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Singapore PM: Reproduce in Year of Rabbit

By Liz Neisloss, CNN
Lanterns adorn the River Hongbao Festival celebrating Chinese New Year's Eve on February 2 in Singapore.
Lanterns adorn the River Hongbao Festival celebrating Chinese New Year's Eve on February 2 in Singapore.
STORY HIGHLIGHTS
  • Many couples have chosen to have fewer children or none at all amid rising costs
  • Singapore is also seeing rising immigration
  • "We will only select those who can add value to Singapore," PM Lee says

Singapore (CNN) -- As Singaporeans usher in the Year of the Rabbit, Singapore's prime minister hopes citizens will follow the fertile animal's example and reproduce.

In his annual Chinese New Year message Wednesday, Prime Minister Lee Hsien Loong noted that Singapore's fertility rate fell to an all-time low of 1.16 percent in 2010 and urged couples to have more babies. Despite financial incentives offered by the government, Singapore citizens face a population shortfall, a problem that is "extremely challenging," Lee said.

Amid rising costs for the average Singaporean, many couples have chosen to have fewer children or none at all.

Singapore's society has undergone dramatic shifts in the past few years, including rising immigration. Although some Singaporeans may "feel a sense of dislocation and unfamiliarity," Singapore needed immigrants "to reinforce our ranks," Lee said. Still, he added, "we must maintain a clear majority of local-born Singaporeans who set the tone of our society and uphold our core values and ethos."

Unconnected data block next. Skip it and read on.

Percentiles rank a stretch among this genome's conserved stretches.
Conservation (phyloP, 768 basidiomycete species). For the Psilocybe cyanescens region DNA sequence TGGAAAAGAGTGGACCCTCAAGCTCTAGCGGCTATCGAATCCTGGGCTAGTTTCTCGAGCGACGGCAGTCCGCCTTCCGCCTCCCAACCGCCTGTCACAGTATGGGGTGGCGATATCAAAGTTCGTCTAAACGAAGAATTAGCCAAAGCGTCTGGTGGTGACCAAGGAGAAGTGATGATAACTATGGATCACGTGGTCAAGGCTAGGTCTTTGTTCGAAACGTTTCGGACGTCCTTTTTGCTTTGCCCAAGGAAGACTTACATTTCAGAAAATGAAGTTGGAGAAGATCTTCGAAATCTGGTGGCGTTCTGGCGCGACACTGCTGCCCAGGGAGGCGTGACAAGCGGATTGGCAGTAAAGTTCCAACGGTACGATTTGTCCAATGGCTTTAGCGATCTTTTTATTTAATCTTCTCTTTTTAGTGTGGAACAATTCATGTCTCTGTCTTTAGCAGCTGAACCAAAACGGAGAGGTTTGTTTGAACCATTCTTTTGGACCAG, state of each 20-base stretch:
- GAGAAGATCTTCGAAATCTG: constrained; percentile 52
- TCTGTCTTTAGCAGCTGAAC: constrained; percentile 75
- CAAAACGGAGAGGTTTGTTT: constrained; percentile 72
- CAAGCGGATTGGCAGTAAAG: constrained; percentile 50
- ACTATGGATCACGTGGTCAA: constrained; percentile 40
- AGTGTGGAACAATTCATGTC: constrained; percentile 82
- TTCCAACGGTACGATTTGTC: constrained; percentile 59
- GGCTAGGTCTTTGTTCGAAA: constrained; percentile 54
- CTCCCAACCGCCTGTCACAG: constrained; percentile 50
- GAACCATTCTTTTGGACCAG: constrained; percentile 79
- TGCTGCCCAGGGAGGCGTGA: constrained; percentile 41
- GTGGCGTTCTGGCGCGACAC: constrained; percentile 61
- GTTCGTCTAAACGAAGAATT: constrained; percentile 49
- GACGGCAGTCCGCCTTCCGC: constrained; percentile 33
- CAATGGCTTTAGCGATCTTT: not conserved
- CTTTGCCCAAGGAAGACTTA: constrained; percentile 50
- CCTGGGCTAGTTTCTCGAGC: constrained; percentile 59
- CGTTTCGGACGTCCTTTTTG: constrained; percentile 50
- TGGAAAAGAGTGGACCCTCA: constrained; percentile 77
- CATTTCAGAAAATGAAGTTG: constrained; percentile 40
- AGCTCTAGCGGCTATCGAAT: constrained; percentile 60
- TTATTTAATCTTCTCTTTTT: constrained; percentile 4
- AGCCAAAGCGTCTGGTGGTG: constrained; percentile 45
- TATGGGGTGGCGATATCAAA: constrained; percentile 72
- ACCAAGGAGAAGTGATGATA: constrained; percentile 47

Gallery: Greeting Year of the Rabbit
RELATED TOPICS
  • Singapore
  • Asia

Singapore's government has been focusing on moderating the number of new permanent residents and new citizens. "We will only select those who can add value to Singapore," Lee said.

According to government statistics, in 1990 appproximately 26 percent of the total population were foreigners, including non-citizens and permanent residents. In 2010 that number had risen to 36%.

Higher oil prices and severe weather have hit the rest of Asia with high fuel and food costs, and Singapore is no exception and will see inflation for the next few months, Lee said. He promised more government help for lower income Singaporeans.

Just as China is experiencing a property boom, Singapore has also seen a similar spike, fueled in part by foreign investors seeking higher yields for their money. But real estate is also part-obsession in Singapore, with ordinary Singaporeans keen to invest their money in property. The government has taken several measures recently to cool the real estate market, but Lee said more steps might be needed.

Looking back on 2010, Lee said Singapore's economy "roared in the Year of the Tiger." The government said the year ended with an annual growth rate of 14.7 percent. However, analysts expect the Year of the Rabbit to advance much more timidly.

 
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